The world of Toy Story was built on pop culture of the past. The decades-old Pixar franchise—which will launch a new chapter with Toy Story 4 this Friday—is full of subtle (and not-so-subtle) references to old films and TV shows, a tradition that began with the first film (released in 1995), and has carried on through the rest of the franchise. As Toy Story 4 approaches, extending the seriess cinematic universe and deepening its own pool of references, its time to look back at the sly homages viewers might have missed over the years—which you can learn even more about in the video above.
Lets start with Woody, the adventurous cowboy voiced by Tom Hanks. The character was named after Woody Strode, the legendary Spartacus actor who starred in numerous Westerns throughout the 1960s and 1970s. Strode was a prolific performer, starring in his first film in 1941, and working steadily until his death in 1994. His final film was, fittingly, a Western: Sam Raimis The Quick and the Dead, co-starring Sharon Stone, Russell Crowe, and Leonardo DiCaprio, and released in 1995.
Buzz Lightyear, the adventurous astronaut toy voiced by Tim Allen, was also (perhaps, more obviously) likely named after a well-known public figure: astronaut Buzz Aldrin, the second man to walk the moon. Aldrin himself liked the homage, attending film premieres for all three Toy Story films released so far, and posing alongside Buzz Lightyear toys. But back in 2009, he revealed that he was originally “exasperated” by Disneys decision to honor him in that way. “You dont want to tangle with Disney, the friend of children,” he said, noting that it would have been fruitless to attempt legal action against the studio. “You dont want to challenge their lawyers—for sure, youre going to lose.” Good thing he had a change of heart.
Speaking of Buzz: his space-centric story line in the first Toy Story has given the films endless opportunities to drop numerous sci-fi references, from Star Trek to Star Wars. Buzzs archnemesis, for example, is Emperor Zurg, a villainous toy who first appears in Toy Story 2 and is clearly inspired by Star Wars Darth Vader. Theres also a scene in the first Toy Story in which Buzz travels to Pizza Planet, a Chuck E. Cheese–style play place and restaurant that has Battlestar Galactica–esque décor at the entrance and an Alien-inspired game inside. At one point Buzz gets trapped in a claw machine with a bunch of alien toys, who behave similarly to the extraterrestrials in Steven Spielbergs Close Encounters of the Third Kind. The film is full of these kinds of nods, including Buzz throwing a Vulcan salute at Woody—one of many, many quick hat tips over the years.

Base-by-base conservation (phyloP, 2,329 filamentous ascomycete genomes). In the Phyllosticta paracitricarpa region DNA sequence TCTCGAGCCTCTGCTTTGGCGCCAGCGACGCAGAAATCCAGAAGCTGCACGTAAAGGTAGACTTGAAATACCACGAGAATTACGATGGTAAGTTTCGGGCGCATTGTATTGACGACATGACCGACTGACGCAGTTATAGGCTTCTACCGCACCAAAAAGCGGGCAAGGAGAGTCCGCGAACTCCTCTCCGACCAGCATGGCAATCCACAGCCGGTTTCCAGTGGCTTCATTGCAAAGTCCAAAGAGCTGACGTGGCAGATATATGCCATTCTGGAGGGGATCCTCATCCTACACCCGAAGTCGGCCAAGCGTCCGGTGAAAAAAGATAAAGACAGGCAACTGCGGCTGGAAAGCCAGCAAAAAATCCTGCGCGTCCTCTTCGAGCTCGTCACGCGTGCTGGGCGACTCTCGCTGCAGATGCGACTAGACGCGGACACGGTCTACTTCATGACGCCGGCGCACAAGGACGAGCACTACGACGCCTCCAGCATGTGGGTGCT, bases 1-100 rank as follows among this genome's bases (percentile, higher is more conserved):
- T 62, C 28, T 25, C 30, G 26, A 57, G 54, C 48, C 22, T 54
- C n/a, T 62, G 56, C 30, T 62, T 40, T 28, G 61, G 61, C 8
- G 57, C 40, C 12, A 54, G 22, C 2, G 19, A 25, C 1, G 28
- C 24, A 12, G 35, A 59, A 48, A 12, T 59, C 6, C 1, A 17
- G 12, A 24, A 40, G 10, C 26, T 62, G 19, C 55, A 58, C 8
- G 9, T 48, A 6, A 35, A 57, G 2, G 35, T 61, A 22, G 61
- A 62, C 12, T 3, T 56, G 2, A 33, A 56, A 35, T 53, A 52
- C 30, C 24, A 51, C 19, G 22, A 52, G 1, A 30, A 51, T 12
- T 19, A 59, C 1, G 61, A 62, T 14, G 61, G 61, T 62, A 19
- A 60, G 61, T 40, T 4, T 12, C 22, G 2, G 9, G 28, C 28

More Great Stories from Vanity Fair
— We used to be friends: the ultimate oral history of Veronica Mars — Ellen Pompeo on the “toxic” conditions on the set of Greys Anatomy — Why Chernobyls unique form of dread was so addicting — The Emmys portfolio: Sophie Turner, Bill Hader, and more of TVs biggest stars go poolside with V.F.
Looking for more? Sign up for our daily Hollywood newsletter and never miss a story.
Get Vanity Fairs HWD NewsletterSign up for essential industry and award news from Hollywood.Full ScreenPhotos:Summer Thrillers: The Most Cerebral and Compulsively Readable Books of the Season
The Need, Helen Phillips (Simon & Schuster)